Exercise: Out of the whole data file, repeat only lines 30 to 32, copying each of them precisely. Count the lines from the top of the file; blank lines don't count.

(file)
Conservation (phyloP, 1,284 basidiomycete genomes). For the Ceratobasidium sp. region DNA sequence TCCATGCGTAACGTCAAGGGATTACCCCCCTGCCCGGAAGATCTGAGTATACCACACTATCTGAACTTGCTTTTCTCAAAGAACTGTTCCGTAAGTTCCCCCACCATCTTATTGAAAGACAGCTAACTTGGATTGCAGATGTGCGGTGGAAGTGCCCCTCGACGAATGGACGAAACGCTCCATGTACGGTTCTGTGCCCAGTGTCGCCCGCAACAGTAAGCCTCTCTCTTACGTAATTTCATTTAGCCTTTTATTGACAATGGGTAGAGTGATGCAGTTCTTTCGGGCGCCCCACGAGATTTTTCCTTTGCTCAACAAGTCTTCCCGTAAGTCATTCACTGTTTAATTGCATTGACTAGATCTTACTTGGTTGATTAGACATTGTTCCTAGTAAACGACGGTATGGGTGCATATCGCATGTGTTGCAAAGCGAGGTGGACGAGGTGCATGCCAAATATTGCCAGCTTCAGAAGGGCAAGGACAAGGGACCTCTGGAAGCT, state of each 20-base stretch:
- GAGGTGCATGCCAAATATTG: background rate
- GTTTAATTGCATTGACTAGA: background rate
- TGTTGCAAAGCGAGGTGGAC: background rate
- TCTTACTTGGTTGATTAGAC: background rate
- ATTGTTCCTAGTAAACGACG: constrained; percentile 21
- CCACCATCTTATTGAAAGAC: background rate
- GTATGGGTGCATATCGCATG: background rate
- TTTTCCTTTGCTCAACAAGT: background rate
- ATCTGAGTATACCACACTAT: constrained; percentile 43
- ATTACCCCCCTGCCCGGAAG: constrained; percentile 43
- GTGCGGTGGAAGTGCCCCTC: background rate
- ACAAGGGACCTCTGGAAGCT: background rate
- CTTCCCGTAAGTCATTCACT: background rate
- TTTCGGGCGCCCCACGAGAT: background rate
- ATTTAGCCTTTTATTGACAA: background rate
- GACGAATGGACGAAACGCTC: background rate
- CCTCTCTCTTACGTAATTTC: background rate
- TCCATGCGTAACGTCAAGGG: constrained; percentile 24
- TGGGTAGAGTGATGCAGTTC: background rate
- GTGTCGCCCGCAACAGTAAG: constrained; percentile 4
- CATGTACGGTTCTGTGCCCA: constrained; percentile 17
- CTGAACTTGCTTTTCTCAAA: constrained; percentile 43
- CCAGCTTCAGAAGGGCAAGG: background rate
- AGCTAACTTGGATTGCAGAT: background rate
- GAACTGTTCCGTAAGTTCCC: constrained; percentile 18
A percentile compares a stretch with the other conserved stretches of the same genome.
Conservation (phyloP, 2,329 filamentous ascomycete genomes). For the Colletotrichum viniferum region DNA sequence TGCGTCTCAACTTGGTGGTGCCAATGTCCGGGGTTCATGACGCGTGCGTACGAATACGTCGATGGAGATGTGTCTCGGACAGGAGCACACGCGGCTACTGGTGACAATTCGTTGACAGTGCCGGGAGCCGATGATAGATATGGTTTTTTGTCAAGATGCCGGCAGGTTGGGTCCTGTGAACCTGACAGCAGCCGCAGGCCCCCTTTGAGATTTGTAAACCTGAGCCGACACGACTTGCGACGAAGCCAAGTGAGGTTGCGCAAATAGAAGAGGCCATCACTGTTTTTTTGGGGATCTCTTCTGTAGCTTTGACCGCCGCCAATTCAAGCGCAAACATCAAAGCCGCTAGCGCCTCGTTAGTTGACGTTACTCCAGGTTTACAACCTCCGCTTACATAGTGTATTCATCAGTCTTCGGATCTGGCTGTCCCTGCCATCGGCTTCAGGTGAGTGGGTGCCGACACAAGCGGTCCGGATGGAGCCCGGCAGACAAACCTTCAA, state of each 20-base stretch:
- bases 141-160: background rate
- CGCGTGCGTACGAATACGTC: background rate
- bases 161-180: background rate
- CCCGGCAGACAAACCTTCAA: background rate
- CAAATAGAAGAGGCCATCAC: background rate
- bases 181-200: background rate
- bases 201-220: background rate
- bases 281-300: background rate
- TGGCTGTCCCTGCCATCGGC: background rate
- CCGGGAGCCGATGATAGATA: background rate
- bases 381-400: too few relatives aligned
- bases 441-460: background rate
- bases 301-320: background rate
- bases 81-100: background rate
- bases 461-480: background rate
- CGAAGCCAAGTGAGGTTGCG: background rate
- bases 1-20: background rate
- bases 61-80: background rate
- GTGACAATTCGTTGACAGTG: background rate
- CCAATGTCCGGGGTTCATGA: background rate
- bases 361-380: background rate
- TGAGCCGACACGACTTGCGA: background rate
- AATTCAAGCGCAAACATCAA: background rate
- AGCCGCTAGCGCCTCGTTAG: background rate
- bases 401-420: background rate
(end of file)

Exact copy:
- CGCGTGCGTACGAATACGTC: background rate
- bases 161-180: background rate
- CCCGGCAGACAAACCTTCAA: background rate